In his latest article for The Intercept, Glenn Greenwald takes a highly critical look at a story by NPR's counterterrorism correspondent, Dina Temple-Raston, which aired on Morning Edition earlier this month.
co-authored by Tom Malatesta, CEO, Ziklag Systems For those focused on the subject matter, yesterday's Tweet fest from TeamAndIRC and Blackphone was ...
Generally speaking, its powers and prerogatives remain beyond constraint by that third branch of government, the non-secret judiciary. It is deferred to with remarkable frequency by the executive branch and, with the rarest of exceptions, it has been supported handsomely with much obeisance and few doubts by Congress.
The two guys at the top of national security (the Director of National Intelligence and the director of the CIA) have both been caught lying to the American people and to the U.S. Senate -- they have no right to lie.
The bottom line is this: just because we can obtain a piece of information, or listen into a conversation, doesn't mean we should. This is especially true when it comes to our nation's most important allies, like Germany.
Spying scandals, the systematic erosion of privacy. A corporate sector that makes mincemeat of American democracy. To understand why Europe's normally pro-American elites are so disillusioned now, it is important to look at the days of their youth a few decades back -- specifically the late 1970s and early 1980s.
Make no mistake about it: the dehumanization of Muslims didn't just happen overnight. On the contrary, it's part of a long process of failed imaging, stereotyping, misrepresentation and flat out bias in the press, entertainment industry and society in general.
A lot of attention Post-Snowden has been paid to what the NSA does-- vacuum up emails, listen in on Skype chats and so forth. Too little attention has been devoted to what is done with the information NSA collects.
The report of the High Commissioner puts the U.S. government in violation of the definitive interpretation of international political and civil rights on the issue of privacy, surveillance and related whistleblowing.
The other day the German minister of justice, Heiko Maas, was asked in an interview how often he is using Google to crawl the Internet. His answer: "Everyday and in an exorbitant manner. Therefore, unfortunately, I am part of the problem."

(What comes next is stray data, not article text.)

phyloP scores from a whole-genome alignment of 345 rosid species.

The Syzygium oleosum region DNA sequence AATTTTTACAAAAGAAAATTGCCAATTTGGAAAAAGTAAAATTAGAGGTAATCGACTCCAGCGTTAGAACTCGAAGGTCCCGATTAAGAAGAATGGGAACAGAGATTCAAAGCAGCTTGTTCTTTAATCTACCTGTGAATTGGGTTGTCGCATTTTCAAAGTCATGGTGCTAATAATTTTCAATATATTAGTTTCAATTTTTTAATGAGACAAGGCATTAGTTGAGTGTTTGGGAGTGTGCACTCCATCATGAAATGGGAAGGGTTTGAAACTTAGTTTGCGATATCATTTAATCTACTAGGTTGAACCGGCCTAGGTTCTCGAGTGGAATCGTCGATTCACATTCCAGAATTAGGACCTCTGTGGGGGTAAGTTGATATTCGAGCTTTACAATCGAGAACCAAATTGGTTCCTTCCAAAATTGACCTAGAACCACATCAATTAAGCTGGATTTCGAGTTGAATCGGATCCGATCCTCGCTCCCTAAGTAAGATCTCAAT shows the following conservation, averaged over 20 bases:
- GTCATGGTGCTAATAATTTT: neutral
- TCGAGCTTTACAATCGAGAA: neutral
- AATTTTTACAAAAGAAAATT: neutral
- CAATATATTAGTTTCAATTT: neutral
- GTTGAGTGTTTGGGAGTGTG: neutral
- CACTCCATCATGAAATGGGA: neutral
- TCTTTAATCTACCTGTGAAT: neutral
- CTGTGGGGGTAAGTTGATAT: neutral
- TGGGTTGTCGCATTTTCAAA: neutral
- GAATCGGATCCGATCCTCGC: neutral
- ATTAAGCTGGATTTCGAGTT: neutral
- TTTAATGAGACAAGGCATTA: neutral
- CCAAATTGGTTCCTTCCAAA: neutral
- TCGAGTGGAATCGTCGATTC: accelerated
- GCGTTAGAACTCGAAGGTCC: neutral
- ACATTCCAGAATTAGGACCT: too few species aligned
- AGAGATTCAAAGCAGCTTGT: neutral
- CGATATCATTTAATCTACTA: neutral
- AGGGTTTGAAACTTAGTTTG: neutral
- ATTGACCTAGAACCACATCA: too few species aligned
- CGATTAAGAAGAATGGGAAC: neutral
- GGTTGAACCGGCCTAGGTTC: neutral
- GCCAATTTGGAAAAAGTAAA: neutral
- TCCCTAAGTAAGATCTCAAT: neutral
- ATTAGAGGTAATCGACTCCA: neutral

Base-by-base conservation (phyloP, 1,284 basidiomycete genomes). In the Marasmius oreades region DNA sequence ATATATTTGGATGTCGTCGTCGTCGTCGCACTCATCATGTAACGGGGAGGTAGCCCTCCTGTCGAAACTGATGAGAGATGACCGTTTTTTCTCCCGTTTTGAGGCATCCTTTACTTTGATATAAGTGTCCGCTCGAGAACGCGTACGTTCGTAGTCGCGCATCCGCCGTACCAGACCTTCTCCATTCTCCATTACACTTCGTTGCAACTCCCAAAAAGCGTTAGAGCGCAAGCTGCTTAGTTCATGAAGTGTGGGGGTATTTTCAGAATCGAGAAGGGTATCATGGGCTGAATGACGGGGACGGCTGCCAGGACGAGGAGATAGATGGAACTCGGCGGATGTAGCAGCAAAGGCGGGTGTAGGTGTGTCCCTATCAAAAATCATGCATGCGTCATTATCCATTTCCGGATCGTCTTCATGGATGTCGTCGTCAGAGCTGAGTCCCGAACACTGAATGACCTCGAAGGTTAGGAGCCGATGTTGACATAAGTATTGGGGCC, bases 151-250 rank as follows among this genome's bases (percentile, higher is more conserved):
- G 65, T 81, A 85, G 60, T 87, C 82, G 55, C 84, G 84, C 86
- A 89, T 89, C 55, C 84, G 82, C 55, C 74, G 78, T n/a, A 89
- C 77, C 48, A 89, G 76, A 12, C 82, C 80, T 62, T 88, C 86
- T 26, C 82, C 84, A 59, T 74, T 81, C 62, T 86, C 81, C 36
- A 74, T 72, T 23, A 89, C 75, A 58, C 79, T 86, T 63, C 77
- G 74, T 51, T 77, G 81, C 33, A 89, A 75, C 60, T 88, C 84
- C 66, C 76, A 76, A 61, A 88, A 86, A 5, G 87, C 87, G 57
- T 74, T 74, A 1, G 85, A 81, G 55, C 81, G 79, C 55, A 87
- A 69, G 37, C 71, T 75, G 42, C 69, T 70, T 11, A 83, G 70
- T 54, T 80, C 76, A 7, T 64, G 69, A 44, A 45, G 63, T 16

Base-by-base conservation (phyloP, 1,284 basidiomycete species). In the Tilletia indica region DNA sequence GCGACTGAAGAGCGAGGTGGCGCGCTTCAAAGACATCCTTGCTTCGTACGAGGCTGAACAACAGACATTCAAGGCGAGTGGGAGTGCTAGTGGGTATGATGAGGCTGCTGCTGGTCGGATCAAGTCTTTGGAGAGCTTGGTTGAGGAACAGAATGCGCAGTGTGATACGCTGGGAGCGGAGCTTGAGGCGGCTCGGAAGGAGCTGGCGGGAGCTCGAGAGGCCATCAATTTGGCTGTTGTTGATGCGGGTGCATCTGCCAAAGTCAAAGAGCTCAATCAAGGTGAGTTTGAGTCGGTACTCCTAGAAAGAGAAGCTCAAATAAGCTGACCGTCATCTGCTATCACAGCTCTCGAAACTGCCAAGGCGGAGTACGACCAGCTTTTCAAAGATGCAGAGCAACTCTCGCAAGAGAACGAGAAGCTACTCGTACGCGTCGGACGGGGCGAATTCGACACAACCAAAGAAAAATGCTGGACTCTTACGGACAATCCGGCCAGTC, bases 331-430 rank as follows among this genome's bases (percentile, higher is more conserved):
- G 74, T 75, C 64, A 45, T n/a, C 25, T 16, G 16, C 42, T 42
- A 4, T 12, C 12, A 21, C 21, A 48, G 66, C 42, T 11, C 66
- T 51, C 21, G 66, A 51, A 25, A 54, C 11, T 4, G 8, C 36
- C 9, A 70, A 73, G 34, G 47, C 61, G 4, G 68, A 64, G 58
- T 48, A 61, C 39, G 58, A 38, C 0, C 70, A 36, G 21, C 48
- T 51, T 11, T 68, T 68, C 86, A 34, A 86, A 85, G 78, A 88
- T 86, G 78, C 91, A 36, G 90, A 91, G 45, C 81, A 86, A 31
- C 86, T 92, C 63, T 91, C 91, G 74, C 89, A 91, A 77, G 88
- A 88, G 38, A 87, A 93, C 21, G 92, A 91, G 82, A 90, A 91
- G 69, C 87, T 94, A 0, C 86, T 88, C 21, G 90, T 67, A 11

Former Vice President Dick Cheney is trying hard to salvage his legacy, so he is resorting to spin, distortion and lies. But why is the media paying attention to him?
Snowden has portrayed his accessing, copying and distribution (to selected journalists) of NSA records as acts of conscience-and so they may have been. Civil disobedience is a time-honored form of protest, particularly in a democracy. But civil disobedience is not painless; it is not a get-out-of-jail free card.
As a matter of faith, some people believe that God can see and hear everything. But as a matter of fact, the U.S. government now has the kind of surveillance powers formerly attributed only to a supreme being.
Corporate America and the intelligence community promote a panicked militaristic national mood because it justifies both government secrecy and huge taxpayer outlays for defense.
Consumers and employees agree every day to share massive amounts of personal data via various forms of tracking and surveillance technologies with companies that notify consumers and employees they should not expect privacy. In such open, limited-privacy segments of cyberspace, the government seems justified to emphasize security and patrol virtual worlds like city roads and public places.
The alleged spying on behalf of the NSA by an employee of Germany's intelligence agency and the transmission of state secrets and classified information to the CIA provide troubling evidence of the American intelligence community's terrible activities against democratic institutions in Germany.